Mike
 
I'll try to answer each of your questions as best as I can.

First, screw length (don't nail MDF, you'll regret), I prefer to go with a screw that's at least double the thickness of the material. Longer won't hurt. Also, as markkanof suggested, counter-sinking the screws is a really, really, really, good idea. (Get the hint?) Before you start work on the final sandings, fill the holes with putty, allow to dry, and then do your final sandings, and after painting, the screws are gone! (if done well, of course) I'd also recommend gluing the panels as well as screwing them. (In addition to strengthening the joint, it helps seal it as well)

As to the table saw, while it IS a good idea, I would recommend against using it for this, unless you buy two pieces of MDF or have at least one other person around to help while cutting. (As you've probably found out, MDF is HEAVY!) The circular saw/straight edge combo should be good enough. (I've built numerous things using this method, they've come out quite nice, if I do say so myself)

On to painting, you'll quickly discover that MDF can act like a sponge. It'll take the finish you apply and suck it right up, until you've completely sealed it. So, I'd suggest at least two coats of a good primer followed by at least three coats of your paint. If you want a really smooth gloss finish, I'd recommend sanding between every coat. (No power sanding, hand sanding with 220 grit or higher sandpaper or 0000 steel wool, and yes that's four zeros before the steel wool, not a typo)

Finally, take your time and things will come out fine. Also, remember, you'll be the single most critical person analyzing your work. (Unless you happen to be married, then you'll be the second most critical:D ) Also, be patient when working on the finish, if you rush it, it won't look good. (I generally allocate at least a week of time for finishes, but then again, I'm picky when it comes to finishing a work)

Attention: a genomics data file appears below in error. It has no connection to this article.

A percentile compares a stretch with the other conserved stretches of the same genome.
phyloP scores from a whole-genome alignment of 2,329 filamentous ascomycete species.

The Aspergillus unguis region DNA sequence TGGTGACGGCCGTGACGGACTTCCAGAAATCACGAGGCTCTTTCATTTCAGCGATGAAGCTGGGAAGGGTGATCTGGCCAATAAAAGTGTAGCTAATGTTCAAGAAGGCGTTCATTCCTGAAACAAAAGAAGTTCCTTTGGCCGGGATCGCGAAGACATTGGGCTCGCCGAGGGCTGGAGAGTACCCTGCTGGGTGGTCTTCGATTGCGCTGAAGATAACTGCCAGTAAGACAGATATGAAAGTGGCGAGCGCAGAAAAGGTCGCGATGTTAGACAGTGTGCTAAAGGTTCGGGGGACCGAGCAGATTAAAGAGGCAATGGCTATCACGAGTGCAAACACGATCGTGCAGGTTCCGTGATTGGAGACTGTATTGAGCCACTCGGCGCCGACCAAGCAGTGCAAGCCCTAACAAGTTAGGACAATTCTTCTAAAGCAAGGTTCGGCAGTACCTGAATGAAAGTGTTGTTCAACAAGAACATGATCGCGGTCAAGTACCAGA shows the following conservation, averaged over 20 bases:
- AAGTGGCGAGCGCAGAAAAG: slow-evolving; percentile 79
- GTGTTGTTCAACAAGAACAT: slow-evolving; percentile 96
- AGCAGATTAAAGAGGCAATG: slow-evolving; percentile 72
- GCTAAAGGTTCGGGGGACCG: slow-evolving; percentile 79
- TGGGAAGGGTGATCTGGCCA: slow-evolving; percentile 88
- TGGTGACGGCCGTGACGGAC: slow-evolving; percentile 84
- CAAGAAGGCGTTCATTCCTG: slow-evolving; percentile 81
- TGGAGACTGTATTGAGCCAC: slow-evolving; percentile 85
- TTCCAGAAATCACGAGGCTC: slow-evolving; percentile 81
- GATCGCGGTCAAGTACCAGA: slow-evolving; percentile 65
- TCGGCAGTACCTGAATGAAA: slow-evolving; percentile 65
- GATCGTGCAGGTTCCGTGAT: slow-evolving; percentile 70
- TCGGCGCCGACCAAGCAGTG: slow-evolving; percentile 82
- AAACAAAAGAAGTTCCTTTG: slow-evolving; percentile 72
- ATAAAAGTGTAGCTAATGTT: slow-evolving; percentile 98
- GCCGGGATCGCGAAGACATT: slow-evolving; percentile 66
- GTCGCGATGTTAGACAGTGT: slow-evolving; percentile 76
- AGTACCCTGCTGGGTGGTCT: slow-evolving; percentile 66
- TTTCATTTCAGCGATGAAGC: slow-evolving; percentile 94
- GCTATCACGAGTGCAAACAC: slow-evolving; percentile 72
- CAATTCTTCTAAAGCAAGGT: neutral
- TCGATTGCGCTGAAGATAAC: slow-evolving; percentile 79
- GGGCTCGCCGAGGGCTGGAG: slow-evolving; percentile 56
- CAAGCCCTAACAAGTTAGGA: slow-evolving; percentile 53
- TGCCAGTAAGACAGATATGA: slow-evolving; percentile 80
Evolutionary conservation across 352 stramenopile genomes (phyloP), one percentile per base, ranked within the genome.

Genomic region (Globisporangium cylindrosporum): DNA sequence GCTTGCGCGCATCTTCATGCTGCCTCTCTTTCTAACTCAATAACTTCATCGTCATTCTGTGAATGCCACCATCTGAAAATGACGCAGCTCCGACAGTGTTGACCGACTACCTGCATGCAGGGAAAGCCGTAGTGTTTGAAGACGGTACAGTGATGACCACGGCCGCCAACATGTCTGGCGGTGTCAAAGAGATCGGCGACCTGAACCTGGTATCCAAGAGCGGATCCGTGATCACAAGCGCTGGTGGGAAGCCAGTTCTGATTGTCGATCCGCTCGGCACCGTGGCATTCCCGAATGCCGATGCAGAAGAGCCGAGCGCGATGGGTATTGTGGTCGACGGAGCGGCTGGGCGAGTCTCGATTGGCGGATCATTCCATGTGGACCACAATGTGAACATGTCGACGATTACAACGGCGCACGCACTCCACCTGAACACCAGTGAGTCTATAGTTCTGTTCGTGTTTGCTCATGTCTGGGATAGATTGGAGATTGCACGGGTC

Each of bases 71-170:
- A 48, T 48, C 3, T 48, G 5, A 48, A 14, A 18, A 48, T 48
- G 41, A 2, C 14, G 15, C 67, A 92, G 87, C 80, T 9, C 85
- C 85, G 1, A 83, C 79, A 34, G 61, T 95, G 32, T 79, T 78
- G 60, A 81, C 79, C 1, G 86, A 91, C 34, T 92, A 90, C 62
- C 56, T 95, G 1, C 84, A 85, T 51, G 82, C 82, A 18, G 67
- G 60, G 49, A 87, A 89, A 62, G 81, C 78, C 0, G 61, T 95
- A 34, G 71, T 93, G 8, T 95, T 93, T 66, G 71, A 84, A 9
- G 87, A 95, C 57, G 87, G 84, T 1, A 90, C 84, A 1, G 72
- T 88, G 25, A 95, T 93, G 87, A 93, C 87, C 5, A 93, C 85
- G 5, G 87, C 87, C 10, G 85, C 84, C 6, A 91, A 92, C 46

Oh, and another thing, have fun! This should be a relaxing thing to do as well! Let us know how it turns out and if you have any more questions!
 
Thank you once again for your help Schaef. There were just a couple things I was wondering on the paint about. What kind of paint works best? and is it spray or brush on? Also, to ge the high gloss finish, how much do you sand between coats, just lightly, or do you go pretty deep? And do you get the glossy finish from just the paint by itself, or is there some clear coat you put over it to make it shiny? Once again, thanks a million

Mike
 
Okay, slight confession here, I've not painted MDF yet, I'm giving advice based on information I have read here and in woodworking bulletin boards, so I have no personal experience with painting MDF. Having said that, my finishing experience is tied to my woodworking projects. (right now, a small table/desk for a second computer made from maple, finished with a tung oil mixture and top-coated with poly, already looking real good with only two coats of oil!)

As to which paint is better, that's hard to say, partly because I'm not sure if you want a name brand, or if you're looking at oil vs. water based. I can't help a lot there, as my finishes have mostly been of the oil or shellac or poly variety. I will say that with current technologies, the differences that once existed between the paints are getting smaller and smaller. However, one piece of advice I CAN give, is to not skimp on the quality of the paint. Based on the size of the speakers, (you are building just two, right?) a gallon of paint should be more than enough.